Thus, the discipline of the body is exercised for the purpose of keeping you in charge of your body. In our fallen state, the natural order of our being has been perverted: the flesh with its passions and desires is the ruler of our being; our mind is a slave of the flesh and is preoccupied with figuring out how to fulfill the desires of the flesh; the soul feeds on the passions of the flesh, looking for pleasure and never finding satisfaction; and the spirit—the direction in which our entire being moves—is not that of God, but rather of corruption, waste, and destruction. In other words, the human spirit, the vector, is missing its true mark, which is God. In Christianity, this is known as “sin,” or ἁμαρτία in Greek, which translates as “missing the mark” or “mistake.”
Fasting, then, helps us restore divinely ordained order to our being: the spirit or vector must always point to God, the soul must find its fulfillment in communion with God, and the body, in all of its complexity, must serve the soul in its service to God. We may, and will, talk about meat, fish, shrimp and the like, but the main point is: if you cannot be in control of your stomach, if this simple sack of flesh is the ruler your life, how can you hope to be in control of more complex physiology, or your mind, or your soul?! This is not even a purely religious matter but a matter of being a human being. I have heard some teenagers bragging about breaking a fast as if it is some accomplishment to eat a hotdog or bacon on a fasting day. In reality, it is simply the mark of an individual who lacks self-control and is ruled by his gut—nothing at all to brag about. If I were that person, I would not advertise this embarrassing infantile quality and try to work on developing more self-discipline.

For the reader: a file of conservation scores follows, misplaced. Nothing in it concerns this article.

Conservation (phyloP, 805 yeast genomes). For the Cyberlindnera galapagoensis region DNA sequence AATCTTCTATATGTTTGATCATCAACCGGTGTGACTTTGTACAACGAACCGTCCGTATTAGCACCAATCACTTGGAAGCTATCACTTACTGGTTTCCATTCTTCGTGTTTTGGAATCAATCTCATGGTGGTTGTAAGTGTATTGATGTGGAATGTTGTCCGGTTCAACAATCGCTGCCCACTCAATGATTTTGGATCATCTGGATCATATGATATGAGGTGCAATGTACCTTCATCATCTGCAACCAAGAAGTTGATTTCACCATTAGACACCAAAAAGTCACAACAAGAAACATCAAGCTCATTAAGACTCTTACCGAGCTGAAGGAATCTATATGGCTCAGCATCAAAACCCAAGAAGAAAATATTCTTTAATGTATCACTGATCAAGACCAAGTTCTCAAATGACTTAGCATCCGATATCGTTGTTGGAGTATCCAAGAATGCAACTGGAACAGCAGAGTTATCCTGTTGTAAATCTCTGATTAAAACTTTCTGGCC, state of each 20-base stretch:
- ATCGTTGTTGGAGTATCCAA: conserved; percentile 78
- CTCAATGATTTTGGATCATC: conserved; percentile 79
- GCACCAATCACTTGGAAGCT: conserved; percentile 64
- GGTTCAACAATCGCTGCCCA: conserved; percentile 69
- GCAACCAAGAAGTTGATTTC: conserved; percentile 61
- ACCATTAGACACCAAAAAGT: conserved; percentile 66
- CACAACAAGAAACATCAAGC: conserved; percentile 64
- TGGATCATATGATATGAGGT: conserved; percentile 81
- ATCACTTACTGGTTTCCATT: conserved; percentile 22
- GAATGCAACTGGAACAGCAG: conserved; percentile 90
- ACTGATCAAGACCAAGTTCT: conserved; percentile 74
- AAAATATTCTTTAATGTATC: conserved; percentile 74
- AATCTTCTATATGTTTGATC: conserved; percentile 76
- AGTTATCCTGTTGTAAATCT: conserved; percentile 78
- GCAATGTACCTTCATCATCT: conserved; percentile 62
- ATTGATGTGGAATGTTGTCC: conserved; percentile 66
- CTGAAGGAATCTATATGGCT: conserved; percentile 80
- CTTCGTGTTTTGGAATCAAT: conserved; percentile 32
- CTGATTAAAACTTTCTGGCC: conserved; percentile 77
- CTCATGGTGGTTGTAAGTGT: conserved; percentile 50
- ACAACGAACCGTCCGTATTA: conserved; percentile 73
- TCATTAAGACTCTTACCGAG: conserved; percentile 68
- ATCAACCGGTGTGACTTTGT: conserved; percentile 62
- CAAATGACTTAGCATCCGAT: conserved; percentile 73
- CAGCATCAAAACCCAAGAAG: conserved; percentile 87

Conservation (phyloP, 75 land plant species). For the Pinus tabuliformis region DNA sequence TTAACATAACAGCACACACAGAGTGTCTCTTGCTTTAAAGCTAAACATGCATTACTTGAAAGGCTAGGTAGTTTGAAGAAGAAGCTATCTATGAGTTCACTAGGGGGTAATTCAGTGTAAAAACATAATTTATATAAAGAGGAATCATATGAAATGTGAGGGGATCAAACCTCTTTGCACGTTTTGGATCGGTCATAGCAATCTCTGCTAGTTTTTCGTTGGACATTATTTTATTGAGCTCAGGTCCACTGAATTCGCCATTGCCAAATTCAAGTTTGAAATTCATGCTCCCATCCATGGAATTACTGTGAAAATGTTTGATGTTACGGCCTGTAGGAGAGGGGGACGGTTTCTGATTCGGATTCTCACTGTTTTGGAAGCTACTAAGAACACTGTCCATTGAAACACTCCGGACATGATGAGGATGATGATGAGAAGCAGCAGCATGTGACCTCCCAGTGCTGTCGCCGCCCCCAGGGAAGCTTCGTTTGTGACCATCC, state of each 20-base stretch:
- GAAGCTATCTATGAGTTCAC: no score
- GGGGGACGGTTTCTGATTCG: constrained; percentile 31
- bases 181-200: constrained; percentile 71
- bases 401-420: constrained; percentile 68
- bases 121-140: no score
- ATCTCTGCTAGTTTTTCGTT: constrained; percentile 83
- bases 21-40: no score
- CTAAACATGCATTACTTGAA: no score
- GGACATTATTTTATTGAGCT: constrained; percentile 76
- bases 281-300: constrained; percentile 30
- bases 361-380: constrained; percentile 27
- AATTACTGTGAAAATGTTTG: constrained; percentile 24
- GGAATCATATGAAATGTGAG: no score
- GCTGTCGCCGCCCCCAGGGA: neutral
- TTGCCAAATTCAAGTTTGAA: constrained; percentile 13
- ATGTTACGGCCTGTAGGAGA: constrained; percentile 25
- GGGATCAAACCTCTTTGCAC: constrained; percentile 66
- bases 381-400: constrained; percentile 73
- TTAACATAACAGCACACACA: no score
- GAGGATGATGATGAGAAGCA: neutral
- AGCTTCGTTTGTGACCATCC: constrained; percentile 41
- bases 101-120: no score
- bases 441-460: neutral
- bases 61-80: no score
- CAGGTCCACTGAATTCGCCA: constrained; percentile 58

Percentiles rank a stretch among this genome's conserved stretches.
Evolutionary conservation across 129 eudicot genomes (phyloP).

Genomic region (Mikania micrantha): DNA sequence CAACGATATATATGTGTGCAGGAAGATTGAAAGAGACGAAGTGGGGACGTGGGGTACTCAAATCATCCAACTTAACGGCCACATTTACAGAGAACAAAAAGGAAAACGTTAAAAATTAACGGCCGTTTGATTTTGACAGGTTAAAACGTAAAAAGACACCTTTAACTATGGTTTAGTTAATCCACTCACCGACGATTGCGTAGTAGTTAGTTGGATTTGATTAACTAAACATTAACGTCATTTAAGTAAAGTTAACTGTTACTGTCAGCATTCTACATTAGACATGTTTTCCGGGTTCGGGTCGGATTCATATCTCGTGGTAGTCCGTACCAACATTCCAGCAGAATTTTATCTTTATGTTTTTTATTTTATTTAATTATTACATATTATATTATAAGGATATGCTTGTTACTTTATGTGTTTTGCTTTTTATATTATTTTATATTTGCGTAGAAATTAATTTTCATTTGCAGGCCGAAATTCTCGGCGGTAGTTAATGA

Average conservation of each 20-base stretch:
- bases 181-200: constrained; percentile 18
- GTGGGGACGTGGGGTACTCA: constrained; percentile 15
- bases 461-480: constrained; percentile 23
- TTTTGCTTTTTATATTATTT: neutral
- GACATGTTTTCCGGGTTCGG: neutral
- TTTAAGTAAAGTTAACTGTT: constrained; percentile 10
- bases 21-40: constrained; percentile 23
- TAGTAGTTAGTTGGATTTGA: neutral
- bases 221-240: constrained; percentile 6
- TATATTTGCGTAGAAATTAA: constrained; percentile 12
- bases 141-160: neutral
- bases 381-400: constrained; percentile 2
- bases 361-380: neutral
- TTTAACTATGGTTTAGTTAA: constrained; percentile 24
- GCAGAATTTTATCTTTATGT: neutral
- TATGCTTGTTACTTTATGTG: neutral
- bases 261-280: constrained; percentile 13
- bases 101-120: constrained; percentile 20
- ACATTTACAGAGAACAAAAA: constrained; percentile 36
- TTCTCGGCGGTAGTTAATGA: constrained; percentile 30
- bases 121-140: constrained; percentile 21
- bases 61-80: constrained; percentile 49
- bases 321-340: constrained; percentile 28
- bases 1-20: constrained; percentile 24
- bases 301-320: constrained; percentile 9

Unity with the Church
The second aspect of fasting that I would like to mention is the unity of the Church which is the Body of Christ. Fasts and feasts of the Church create a certain kind of unity among its members. Think of your family: relatives have meals together, celebrate important events together, and stick together during sad times. This helps maintain cohesion and unity within the family, and if anyone decides to abstain from family life, then he or she is essentially cutting themselves off from the family. It is the same in the Church: we keep fasts together and we celebrate feasts together as a family of God. And if anyone decides not to fast together with the Church or not to join the Church family in festal celebrations, then they are separating themselves from our family, cutting themselves off from the Body. And if you do not want to join your brothers and sisters in this short temporal life, how do you plan to spend eternity with them? Our faith is not individualistic; it is not about one single person being saved in some solitary way. Salvation is possible only in the Body of Christ, and only as a member of that Body. A branch which is cut off from the vine no longer inherits life but is thrown into a burn pile.
FASTING AND PHYSIOLOGY
But enough theory and theology! This conference is supposed to be about practical things. Let us assume that everyone here believes in and tries to follow the spiritual path which is offered to us by Orthodox Christianity, and that we all know that this path necessarily includes the discipline of the body, a small part of which is the discipline of that sack of flesh called the stomach. So, what do we know about this organ? All too often people come to me and say that they cannot fast because they need protein. When I ask them questions and try to figure out why they think that they need more protein that most other Orthodox Christians who observe the fast, it turns out that these people rarely have a good idea of how much protein their body really needs, or which foods contain protein and how much, or what else they may need besides protein. In most cases, these people simply want that hotdog, they want that hamburger, and they want that cheese sandwich, and that is the only reason they say that they need protein. So let us take a closer look at our bodies’ real needs.